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US Navy officer begins 3-year Japan prison sentence – lawmakers say he should go free

Then- Lt. j.g. Ridge Alkonis (right) gives Rear Adm. John Alexander, Battle Force 7th Fleet, a tour of USS Fitzgerald’s (DDG 62) Combat Information Center (CIC) on July 9, 2015. (Patrick Dionne/U.S. Navy)
July 27, 2022

U.S. Navy Lt. Ridge Alkonis began a three-year term in a Japanese prison on Tuesday for crashing a car that killed a woman and her son-in-law. The officer and his legal defense have argued that the crash was the result of an unexpected medical episode and now U.S. lawmakers such as Sen. Mike Lee (R-UT) and Rep. Mike Levin (D-CA) are calling for Alkonis’ release.

Alkonis, 34, was driving back to his duty station at the U.S. Naval base in Yokosuka, Japan on May 29, 2021, Stars & Stripes reported. Alkonis was driving with his wife and three children after returning from a hike on Mt. Fuji when he crashed into pedestrians and parked cars outside a restaurant in Fujinomiya.

An 85-year-old woman was killed in the immediate aftermath of the crash, while her 54-year-old son-in-law died days later on June 11. The woman’s 53-year-old daughter was also injured in the accident.

Japanese prosecutors, and ultimately Japanese Judge Kumiko Maesawa, insisted the crash was the result of Alkonis falling asleep behind the wheel. In contrast, Alkonis testified on Aug. 24, 2021, that he suffered a syncopal episode (meaning he fainted) brought on by altitude sickness after his hike.

According to Lee, Alkonis was “well-rested and had no reason to be tired or drowsy.” Alkonis had reportedly been in the middle of a conversation with his wife as he drove and then passed out mid-sentence and did not wake up until some time after the accident.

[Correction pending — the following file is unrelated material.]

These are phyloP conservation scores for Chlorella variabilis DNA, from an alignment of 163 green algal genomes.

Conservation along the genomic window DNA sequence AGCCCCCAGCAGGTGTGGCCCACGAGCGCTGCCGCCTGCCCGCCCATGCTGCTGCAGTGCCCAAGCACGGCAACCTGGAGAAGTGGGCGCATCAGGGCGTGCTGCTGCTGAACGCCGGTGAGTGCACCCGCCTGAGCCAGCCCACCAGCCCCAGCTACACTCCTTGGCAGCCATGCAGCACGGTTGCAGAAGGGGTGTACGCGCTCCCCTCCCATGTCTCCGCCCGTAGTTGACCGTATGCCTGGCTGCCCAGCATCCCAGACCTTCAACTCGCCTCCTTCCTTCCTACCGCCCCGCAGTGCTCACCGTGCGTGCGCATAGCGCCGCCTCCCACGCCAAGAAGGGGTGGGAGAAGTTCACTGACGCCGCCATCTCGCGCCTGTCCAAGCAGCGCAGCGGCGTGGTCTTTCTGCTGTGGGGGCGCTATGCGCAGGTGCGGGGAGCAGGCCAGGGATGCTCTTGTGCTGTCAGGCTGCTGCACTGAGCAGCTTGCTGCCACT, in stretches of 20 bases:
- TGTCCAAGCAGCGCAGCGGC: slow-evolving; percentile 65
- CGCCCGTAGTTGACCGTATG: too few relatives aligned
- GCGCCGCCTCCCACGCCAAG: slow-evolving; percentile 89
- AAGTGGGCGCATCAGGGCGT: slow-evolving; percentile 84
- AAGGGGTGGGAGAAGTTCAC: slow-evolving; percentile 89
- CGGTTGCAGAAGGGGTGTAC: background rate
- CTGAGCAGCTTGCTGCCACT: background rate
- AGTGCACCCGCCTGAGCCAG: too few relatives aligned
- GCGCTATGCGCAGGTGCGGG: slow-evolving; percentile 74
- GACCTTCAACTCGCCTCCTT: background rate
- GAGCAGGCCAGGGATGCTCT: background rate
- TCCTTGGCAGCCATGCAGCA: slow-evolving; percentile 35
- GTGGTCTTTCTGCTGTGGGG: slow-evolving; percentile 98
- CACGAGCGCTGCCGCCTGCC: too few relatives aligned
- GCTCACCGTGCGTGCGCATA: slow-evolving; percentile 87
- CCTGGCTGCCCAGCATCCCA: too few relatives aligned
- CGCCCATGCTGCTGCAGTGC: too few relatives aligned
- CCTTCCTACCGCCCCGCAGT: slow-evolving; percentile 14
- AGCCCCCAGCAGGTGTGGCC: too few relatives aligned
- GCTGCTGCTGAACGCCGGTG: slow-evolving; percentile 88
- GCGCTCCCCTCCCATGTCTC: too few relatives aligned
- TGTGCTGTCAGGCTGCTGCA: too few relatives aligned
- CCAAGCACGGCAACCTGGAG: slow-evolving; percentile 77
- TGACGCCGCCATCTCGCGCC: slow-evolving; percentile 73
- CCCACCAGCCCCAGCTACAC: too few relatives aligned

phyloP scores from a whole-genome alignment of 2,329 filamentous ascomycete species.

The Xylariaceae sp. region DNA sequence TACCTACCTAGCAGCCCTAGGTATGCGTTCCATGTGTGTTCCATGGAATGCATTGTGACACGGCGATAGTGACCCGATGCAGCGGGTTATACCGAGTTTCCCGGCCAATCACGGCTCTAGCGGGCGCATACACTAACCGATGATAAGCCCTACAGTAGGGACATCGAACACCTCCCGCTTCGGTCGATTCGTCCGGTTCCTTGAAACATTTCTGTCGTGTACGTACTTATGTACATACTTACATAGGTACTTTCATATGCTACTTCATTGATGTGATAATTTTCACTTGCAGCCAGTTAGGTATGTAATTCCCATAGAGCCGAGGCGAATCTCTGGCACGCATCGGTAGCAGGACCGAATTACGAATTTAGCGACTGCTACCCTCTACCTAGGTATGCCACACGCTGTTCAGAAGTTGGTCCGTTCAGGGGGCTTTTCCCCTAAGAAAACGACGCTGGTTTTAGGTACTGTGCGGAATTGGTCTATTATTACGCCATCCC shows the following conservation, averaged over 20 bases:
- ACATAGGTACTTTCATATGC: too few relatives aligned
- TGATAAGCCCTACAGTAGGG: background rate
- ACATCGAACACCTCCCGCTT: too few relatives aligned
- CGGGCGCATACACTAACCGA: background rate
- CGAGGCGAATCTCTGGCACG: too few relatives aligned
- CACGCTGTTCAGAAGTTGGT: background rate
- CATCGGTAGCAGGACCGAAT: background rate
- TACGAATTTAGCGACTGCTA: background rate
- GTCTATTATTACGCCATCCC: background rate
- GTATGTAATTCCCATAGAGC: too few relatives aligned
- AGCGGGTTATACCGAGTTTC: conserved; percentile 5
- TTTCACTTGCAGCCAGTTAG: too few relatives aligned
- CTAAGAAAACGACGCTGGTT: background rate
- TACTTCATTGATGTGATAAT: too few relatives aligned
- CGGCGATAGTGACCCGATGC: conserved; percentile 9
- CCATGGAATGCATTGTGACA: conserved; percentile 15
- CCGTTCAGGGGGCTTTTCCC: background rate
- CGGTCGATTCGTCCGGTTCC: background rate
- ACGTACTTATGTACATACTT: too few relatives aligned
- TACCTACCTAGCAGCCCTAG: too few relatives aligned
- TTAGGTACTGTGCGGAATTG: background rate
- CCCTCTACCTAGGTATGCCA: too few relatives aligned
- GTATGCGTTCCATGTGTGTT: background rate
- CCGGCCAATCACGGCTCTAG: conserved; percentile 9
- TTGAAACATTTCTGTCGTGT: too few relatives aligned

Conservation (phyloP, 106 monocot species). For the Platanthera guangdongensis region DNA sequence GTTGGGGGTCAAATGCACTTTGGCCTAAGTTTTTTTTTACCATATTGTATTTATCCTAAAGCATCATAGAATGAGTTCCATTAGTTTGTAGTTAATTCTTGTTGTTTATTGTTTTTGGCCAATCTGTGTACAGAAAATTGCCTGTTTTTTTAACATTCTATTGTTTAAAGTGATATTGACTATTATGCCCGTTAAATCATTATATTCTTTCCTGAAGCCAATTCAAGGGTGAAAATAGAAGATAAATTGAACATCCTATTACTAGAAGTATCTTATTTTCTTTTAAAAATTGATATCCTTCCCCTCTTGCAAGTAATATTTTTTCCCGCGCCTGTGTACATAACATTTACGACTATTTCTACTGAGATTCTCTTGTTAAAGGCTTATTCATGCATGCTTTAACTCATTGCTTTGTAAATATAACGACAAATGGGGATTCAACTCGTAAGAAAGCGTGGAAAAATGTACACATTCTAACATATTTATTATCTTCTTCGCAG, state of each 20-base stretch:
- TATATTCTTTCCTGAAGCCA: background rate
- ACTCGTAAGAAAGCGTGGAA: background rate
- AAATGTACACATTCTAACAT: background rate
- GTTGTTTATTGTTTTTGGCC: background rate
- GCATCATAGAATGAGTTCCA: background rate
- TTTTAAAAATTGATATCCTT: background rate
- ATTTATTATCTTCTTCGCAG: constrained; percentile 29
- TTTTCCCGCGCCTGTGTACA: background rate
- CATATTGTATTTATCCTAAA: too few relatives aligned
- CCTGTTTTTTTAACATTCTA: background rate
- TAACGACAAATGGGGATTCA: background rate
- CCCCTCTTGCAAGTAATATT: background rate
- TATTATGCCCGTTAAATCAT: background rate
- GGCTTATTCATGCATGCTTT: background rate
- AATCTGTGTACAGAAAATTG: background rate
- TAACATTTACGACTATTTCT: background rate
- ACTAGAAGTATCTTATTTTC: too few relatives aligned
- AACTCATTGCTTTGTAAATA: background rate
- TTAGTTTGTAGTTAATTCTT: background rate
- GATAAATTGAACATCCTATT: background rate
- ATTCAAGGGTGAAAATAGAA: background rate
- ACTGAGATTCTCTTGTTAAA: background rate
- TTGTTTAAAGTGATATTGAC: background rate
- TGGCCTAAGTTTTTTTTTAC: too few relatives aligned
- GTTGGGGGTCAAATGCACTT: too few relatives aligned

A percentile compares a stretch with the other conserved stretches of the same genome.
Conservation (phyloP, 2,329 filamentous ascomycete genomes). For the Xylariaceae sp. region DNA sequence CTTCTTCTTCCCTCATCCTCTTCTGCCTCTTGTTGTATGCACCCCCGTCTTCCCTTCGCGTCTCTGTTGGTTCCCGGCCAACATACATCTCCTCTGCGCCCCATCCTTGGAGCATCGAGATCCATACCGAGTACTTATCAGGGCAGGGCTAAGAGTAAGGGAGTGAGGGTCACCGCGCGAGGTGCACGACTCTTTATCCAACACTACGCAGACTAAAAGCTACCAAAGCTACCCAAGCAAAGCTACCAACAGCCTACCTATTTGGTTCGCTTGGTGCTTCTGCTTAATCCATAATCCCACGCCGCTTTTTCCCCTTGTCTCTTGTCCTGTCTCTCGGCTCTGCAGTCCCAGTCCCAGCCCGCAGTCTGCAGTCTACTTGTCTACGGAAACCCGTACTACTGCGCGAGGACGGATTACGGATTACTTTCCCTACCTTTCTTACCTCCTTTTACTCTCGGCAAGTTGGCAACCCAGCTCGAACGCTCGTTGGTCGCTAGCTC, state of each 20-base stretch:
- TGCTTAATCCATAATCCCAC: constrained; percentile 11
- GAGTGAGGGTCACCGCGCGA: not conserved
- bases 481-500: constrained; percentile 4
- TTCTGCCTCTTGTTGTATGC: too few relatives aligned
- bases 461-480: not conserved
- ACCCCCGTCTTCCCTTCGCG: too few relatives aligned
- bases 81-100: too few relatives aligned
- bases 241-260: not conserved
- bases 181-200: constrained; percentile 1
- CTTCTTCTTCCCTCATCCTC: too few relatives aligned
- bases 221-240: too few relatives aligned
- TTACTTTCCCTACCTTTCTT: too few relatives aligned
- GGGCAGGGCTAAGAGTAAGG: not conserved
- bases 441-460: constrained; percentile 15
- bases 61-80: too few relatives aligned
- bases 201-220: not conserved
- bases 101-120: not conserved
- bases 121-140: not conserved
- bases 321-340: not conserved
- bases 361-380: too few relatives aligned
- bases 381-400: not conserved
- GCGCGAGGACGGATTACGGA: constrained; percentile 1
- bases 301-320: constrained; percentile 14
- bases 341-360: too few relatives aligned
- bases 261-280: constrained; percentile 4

In an Instagram post on Monday, The Pipe Hitter Foundation (PHF) shared photos of Alkonis’ last few hours with his family before beginning his prison term.

Following the crash, Alkonis made a customary “gomenasai” (the Japanese word for apology) with letters of condolences, gifts of honor, and a payment of $1.65 million to the family of the victims. PHF reported Alkonis’ payment to the family was the largest “gomenasai” payment made by a U.S. service member in Japan’s history.

“For the Japanese criminal justice system, which places high value on genuine acts of remorse and restitution, such settlements often avert criminal prosecution,” said PHF, which has been supporting Alkonis throughout the case. PHF said Alkonis was expecting a suspended sentence, as is “the norm for cases like this.”

Instead of a suspended sentence, the judge ordered Alkonis to serve a three-year prison term, claiming he was fatigued and acted irresponsibly by continuing to drive.

“It’s disingenuous that Judge Kumiko Maesawa would offer such a simplistic view by stating that he should have pulled over if he felt drowsy,” Lee said. “It flies in the face of the evidence and the experiences of everyone at the scene, including his family, who were present. The comments are even more egregious considering the Japanese government didn’t so much as bother to conduct an adequate investigation following the crash. He was even denied a medical evaluation before the Japanese police subjected him to 26 days of detention and interrogation before he was charged.

“The United States Navy did conduct an investigation and concluded that Lt. Alkonis lost consciousness from Acute Mountain Sickness,” Lee continued. “There were no drugs or alcohol involved in the crash. Yet, even after the Navy concluded that he was not at fault, Lt. Alkonis did everything within his power to remedy the situation.”

During a House floor speech Thursday, Levin said the Japanese court’s sentence violates the status of force agreement (SOFA) between the U.S. and Japan. Levin said the U.S. Embassy in Tokyo has been monitoring Alkonis’ case and “I strongly urge them to do more to support a service member in need.”

“My office has been working with the Department of the Navy and the office of the Secretary of Defense to support Lt. Alkonis and his parents Suzanne and Derek throughout this case as I do.” Levin said. “The Navy believes that this is the wrong sentence for Lt. Alkonis. I won’t be giving up on Lt. Alkonis and the Department of Defense must not either.”

Fox News reported the Japanese Supreme Court may review Alkonis’ case. Alkonis’ mother Suzy Alkonis said it may take President Joe Biden to secure a deal with Japanese Prime Minister Fumio Kishida to secure her son’s release.